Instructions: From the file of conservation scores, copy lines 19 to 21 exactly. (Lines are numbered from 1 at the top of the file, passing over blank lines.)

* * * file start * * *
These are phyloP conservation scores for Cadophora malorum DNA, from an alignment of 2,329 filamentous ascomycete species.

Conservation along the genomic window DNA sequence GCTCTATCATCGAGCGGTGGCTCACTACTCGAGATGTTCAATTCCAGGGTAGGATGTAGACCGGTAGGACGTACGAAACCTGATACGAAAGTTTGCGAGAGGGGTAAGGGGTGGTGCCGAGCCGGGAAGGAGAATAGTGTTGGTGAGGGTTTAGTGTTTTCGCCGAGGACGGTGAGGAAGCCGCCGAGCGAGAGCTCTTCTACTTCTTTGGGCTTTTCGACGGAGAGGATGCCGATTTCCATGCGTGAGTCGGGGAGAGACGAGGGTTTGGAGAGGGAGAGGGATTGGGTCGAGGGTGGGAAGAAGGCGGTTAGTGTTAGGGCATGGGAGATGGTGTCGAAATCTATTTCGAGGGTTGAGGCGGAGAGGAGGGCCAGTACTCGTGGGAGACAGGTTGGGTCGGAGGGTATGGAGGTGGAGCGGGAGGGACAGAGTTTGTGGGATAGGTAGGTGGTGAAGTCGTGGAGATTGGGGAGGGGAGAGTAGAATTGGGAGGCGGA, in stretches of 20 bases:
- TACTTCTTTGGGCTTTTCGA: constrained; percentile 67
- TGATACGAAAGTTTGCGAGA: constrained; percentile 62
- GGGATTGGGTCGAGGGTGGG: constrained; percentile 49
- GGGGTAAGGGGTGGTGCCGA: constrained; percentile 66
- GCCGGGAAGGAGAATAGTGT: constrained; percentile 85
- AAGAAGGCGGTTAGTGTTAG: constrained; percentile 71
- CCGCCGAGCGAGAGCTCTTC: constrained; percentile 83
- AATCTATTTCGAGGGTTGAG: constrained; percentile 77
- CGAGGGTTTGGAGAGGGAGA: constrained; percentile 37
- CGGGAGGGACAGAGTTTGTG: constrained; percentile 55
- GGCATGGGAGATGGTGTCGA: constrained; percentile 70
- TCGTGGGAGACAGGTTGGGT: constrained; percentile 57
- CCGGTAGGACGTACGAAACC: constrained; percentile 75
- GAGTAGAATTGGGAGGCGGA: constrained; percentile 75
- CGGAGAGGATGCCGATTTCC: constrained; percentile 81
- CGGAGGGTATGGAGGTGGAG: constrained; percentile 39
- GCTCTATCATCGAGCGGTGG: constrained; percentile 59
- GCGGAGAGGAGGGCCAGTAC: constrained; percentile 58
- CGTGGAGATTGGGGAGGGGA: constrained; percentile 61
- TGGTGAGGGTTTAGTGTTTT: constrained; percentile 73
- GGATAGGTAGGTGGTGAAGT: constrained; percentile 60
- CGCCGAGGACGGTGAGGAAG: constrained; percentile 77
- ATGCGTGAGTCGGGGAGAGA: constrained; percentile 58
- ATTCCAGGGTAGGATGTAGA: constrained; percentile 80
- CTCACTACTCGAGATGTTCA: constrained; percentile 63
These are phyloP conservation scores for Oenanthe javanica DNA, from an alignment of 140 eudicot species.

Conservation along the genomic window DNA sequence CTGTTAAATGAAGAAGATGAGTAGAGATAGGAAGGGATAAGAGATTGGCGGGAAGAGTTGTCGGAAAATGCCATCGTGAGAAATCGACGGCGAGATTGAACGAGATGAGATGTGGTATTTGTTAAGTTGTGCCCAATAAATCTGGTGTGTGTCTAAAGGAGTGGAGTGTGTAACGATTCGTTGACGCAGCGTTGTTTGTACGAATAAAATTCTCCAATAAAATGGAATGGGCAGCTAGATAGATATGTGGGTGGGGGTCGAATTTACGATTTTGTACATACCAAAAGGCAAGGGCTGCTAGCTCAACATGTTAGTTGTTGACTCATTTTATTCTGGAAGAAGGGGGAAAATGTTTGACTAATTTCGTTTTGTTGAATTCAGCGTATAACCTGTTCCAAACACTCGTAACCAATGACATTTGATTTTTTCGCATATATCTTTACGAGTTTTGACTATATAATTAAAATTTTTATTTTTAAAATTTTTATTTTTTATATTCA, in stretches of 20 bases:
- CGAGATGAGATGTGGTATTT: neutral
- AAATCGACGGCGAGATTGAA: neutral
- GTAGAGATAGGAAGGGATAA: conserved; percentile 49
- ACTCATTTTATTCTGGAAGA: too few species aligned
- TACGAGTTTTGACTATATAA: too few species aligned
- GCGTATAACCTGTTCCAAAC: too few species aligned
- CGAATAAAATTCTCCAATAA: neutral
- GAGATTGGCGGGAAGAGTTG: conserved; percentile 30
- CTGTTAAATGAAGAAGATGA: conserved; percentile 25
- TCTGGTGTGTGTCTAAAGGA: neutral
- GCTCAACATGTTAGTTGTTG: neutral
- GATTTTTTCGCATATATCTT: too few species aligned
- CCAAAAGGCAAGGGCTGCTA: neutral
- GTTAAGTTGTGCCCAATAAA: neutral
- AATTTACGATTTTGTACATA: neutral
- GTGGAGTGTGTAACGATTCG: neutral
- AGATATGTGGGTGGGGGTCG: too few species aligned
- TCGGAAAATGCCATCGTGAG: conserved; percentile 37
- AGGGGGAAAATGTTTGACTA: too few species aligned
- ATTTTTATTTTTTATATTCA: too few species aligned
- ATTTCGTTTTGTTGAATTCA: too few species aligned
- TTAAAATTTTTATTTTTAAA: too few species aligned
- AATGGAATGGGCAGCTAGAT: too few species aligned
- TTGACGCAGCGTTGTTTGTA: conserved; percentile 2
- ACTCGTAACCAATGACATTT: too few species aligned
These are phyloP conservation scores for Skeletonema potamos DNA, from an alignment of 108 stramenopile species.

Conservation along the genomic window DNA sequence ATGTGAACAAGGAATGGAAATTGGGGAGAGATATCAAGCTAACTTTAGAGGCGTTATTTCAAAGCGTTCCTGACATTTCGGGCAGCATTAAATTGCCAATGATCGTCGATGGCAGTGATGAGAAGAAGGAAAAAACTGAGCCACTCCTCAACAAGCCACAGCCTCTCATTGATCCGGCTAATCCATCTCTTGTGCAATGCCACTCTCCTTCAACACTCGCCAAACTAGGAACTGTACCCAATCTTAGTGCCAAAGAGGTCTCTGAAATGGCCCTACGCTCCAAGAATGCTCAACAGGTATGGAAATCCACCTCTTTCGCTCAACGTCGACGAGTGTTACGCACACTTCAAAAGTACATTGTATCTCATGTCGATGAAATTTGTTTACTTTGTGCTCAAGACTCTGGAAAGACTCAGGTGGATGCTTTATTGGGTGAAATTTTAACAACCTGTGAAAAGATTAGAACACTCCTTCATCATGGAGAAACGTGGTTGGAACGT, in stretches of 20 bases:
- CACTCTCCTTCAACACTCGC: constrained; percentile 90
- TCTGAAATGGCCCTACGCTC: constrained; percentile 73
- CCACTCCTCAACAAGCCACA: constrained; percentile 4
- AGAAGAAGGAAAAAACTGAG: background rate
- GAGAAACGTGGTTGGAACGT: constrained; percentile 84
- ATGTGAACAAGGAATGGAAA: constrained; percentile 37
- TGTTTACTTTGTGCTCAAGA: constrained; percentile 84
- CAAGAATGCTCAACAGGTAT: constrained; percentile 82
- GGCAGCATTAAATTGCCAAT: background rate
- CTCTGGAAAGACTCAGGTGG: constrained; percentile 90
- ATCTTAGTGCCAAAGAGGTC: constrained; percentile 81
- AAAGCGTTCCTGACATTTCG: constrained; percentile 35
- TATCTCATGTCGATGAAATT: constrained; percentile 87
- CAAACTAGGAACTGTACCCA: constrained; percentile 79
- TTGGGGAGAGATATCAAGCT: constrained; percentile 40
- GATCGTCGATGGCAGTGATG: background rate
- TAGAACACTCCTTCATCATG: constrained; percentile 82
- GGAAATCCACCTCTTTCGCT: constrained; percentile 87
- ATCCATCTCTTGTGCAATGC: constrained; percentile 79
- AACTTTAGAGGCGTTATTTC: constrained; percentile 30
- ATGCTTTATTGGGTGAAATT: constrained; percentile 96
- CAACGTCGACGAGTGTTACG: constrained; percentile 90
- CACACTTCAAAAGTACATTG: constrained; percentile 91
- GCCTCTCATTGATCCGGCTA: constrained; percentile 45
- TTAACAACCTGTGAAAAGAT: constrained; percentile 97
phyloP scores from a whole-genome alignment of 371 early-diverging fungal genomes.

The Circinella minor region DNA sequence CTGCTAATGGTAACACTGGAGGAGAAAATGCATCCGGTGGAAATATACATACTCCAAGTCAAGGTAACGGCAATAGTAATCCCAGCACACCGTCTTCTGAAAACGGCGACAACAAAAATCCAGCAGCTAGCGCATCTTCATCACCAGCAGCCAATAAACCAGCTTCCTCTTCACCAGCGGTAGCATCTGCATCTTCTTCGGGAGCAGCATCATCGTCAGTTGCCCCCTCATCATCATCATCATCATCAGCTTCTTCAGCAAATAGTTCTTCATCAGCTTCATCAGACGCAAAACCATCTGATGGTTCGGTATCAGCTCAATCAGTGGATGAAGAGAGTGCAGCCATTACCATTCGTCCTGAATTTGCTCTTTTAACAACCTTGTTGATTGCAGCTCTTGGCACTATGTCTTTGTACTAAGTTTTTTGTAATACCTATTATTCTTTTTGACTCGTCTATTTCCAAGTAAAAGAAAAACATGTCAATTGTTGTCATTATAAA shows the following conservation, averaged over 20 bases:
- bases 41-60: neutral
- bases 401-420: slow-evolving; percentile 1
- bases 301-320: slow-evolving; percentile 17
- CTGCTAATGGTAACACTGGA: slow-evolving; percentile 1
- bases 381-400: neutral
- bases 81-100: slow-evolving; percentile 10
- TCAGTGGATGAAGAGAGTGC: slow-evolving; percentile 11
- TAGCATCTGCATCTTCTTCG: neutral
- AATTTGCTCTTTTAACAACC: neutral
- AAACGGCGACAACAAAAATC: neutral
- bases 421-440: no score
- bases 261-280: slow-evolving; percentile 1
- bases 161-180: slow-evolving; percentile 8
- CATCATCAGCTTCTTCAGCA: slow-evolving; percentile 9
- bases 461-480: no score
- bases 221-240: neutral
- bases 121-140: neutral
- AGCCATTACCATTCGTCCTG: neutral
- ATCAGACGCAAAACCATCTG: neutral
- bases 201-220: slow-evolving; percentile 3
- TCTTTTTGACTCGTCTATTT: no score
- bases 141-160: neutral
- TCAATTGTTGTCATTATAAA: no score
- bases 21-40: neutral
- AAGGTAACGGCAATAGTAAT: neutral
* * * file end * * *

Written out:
- GCTCTATCATCGAGCGGTGG: constrained; percentile 59
- GCGGAGAGGAGGGCCAGTAC: constrained; percentile 58
- CGTGGAGATTGGGGAGGGGA: constrained; percentile 61